Functions |
This class provides a mechanism for lazily evaluating functions. Syntactically, a lazy function looks like an ordinary C/C++ function. The function call looks familiar and feels the same as ordinary C++ functions. However, unlike ordinary functions, the actual function execution is deferred. For example here are sample factorial function calls:
factorial(4)
factorial(arg1)
factorial(arg1 * 6 / factorial(var(i)))
These functions are automatically lazily bound unlike ordinary function pointers or functor objects that need to be explicitly bound through the bind function (see binders).
A lazy function works in conjunction with a user defined functor (as usual with a member operator()). Only special forms of functor objects are allowed. This is required to enable true polymorphism (STL style monomorphic functors and function pointers can still be used through the bind facility (see binders)).
This special functor is expected to have a nested template class result<T0...TN> (where N is the number of arguments of its member operator()). The nested template class result should have a typedef 'type' that reflects the return type of its member operator(). This is essentially a type computer that answers the metaprogramming question "Given arguments of type T0...TN, what will be the functor operator()'s return type?".
There is a special case for functors that accept no arguments. Such nullary functors are only required to define a typedef result_type that reflects the return type of its operator().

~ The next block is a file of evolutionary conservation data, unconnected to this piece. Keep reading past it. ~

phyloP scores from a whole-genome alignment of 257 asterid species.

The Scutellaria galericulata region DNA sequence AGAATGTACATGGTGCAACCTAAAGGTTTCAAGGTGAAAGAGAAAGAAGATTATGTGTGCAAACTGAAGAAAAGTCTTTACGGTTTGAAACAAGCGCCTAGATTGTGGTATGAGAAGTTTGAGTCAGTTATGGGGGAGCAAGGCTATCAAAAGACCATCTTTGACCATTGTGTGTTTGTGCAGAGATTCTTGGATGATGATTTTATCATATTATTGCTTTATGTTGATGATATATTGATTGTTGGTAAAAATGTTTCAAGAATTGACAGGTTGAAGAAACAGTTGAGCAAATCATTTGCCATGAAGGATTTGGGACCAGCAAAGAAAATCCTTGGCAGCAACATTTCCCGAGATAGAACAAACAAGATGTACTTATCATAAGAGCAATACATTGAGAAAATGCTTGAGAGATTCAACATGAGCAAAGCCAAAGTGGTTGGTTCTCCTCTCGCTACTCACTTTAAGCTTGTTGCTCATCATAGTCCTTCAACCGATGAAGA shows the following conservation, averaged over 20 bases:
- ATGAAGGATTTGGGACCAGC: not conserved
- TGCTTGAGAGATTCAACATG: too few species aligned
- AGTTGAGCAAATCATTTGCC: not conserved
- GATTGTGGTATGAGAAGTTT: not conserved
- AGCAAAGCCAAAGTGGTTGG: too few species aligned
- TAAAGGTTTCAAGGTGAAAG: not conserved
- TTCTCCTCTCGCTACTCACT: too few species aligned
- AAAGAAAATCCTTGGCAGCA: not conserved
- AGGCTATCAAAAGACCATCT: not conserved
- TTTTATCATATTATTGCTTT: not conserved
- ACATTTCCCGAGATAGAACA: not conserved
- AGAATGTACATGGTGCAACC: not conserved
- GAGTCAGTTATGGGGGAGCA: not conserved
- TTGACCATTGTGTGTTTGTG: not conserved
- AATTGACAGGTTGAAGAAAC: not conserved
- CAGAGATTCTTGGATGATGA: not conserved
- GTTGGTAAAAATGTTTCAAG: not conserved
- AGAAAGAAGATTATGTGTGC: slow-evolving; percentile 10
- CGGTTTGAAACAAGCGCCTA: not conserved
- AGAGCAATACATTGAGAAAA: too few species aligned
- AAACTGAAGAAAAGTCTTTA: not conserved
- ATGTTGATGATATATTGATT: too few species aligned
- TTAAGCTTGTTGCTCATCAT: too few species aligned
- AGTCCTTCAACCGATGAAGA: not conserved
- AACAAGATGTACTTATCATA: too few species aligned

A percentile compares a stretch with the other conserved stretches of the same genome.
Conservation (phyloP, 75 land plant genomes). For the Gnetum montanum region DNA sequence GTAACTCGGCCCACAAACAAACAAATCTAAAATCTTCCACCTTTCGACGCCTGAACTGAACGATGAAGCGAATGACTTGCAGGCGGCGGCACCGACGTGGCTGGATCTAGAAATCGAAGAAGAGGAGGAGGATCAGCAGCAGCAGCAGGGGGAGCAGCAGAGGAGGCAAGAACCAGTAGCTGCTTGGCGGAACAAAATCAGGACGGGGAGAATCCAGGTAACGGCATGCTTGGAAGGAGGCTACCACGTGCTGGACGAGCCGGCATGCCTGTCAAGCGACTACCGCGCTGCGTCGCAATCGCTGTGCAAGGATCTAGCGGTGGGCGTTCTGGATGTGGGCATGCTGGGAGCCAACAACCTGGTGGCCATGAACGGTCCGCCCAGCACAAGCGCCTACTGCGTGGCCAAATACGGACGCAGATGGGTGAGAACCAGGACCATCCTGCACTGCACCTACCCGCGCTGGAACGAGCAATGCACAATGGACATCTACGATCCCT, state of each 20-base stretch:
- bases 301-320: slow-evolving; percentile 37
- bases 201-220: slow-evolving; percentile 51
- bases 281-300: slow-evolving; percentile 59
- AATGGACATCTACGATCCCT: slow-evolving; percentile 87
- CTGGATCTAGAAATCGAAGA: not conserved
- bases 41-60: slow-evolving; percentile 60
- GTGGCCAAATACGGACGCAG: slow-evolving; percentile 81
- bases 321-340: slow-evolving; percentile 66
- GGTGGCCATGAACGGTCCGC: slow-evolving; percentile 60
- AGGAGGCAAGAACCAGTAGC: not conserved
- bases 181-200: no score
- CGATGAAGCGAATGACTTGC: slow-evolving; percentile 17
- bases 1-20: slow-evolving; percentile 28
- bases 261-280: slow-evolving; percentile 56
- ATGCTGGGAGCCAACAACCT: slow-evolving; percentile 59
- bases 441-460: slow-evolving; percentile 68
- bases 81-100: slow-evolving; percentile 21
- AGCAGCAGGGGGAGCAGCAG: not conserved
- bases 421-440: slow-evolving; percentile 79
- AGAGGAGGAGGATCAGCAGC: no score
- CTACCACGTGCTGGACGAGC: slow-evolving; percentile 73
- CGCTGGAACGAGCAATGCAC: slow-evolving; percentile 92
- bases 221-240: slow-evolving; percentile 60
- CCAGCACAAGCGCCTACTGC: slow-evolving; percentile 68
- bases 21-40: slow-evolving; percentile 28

Here's an example of a simple functor that computes the factorial of a number:
struct factorial_impl {
template <typename Arg>
struct result { typedef Arg type; };
template <typename Arg>
Arg operator()(Arg n) const
{ return (n <= 0) ? 1 : n * this->operator()(n-1); }
};
As can be seen, the functor is polymorphic. Its arguments and return type are not fixed to a particular type. The example above for example, can handle any type as long as it can carry out the required operations (i.e. <=, * and -).
We can now declare and instantiate a lazy 'factorial' function:
function<factorial_impl> factorial;
Invoking a lazy function 'factorial' does not immediately execute the functor factorial_impl. Instead, a composite object is created and returned to the caller. Example:
factorial(arg1)
does nothing more than return a composite. A second function call will invoke the actual factorial function. Example:
int i = 4;
cout << factorial(arg1)(i);
will print out "24".
Take note that in certain cases (e.g. for functors with state), an instance of the functor may be passed on to the constructor. Example:
function<factorial_impl> factorial(ftor);
where ftor is an instance of factorial_impl (this is not necessary in this case since factorial is a simple stateless functor). Take care though when using functors with state because the functors are taken in by value. It is best to keep the data manipulated by a functor outside the functor itself and keep a reference to this data inside the functor. Also, it is best to keep functors as small as possible.
Copyright © 2001-2002 Joel de Guzman
Use, modification and distribution is subject to the Boost Software
License, Version 1.0. (See accompanying file LICENSE_1_0.txt or copy at
http://www.boost.org/LICENSE_1_0.txt)